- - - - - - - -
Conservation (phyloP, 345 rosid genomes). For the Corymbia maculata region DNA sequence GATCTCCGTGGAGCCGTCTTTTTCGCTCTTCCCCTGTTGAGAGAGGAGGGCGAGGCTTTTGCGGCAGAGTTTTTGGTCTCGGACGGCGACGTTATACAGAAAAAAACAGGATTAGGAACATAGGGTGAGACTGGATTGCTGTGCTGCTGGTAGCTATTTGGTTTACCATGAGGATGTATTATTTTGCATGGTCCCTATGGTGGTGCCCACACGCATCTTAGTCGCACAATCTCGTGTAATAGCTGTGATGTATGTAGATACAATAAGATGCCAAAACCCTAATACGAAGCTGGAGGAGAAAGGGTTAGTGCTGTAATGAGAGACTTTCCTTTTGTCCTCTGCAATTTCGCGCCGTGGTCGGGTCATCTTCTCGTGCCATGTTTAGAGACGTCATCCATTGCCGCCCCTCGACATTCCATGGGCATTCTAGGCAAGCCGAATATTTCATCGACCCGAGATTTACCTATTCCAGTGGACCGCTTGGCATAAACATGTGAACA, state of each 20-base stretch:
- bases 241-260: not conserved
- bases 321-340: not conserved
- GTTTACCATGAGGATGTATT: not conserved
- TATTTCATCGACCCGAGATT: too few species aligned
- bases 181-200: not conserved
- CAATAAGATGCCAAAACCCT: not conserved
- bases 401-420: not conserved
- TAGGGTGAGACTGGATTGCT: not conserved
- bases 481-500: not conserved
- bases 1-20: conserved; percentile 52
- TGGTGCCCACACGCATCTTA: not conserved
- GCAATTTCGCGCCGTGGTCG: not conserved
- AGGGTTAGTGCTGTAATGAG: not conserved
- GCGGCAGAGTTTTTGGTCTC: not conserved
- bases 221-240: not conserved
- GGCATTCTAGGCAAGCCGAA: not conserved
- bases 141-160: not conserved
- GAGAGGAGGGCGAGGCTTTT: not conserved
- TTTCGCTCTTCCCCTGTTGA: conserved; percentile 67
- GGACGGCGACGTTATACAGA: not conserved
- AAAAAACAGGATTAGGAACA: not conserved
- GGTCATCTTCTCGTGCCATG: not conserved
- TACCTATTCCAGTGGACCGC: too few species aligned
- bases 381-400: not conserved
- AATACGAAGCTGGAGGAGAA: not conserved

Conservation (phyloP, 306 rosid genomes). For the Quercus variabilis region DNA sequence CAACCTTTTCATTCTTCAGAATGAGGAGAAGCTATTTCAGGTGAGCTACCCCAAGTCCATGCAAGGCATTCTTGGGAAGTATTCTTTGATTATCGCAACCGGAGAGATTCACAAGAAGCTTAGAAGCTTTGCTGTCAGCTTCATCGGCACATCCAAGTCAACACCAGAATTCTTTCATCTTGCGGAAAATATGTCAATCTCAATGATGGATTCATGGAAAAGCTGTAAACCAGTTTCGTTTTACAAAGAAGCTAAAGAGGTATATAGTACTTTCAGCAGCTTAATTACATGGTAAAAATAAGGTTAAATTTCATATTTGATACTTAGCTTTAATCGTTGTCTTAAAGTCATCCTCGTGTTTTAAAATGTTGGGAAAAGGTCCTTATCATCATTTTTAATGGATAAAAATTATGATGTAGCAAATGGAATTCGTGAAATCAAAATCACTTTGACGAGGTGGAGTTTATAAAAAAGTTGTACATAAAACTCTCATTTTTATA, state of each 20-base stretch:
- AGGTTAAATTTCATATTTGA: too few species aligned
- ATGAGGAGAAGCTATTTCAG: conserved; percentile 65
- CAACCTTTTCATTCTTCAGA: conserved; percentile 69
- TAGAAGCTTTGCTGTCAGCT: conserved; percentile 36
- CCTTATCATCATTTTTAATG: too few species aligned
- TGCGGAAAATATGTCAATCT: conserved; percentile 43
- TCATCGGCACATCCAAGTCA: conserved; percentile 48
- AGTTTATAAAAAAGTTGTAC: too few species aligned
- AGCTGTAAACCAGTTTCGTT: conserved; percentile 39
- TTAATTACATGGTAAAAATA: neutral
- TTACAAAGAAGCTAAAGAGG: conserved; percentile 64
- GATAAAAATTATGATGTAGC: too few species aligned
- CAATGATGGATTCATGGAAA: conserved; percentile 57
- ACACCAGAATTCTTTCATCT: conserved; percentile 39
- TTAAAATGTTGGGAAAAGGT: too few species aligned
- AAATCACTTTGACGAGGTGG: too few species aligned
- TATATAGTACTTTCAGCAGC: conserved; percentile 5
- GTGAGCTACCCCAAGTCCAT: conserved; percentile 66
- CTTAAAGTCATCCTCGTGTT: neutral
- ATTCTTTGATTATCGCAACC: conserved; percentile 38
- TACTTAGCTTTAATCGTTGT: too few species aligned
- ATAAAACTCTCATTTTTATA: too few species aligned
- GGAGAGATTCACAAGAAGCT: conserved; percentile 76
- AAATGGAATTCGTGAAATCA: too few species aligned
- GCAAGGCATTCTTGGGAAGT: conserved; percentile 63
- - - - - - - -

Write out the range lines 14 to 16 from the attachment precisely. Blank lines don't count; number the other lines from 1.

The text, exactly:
- AGGGTTAGTGCTGTAATGAG: not conserved
- GCGGCAGAGTTTTTGGTCTC: not conserved
- bases 221-240: not conserved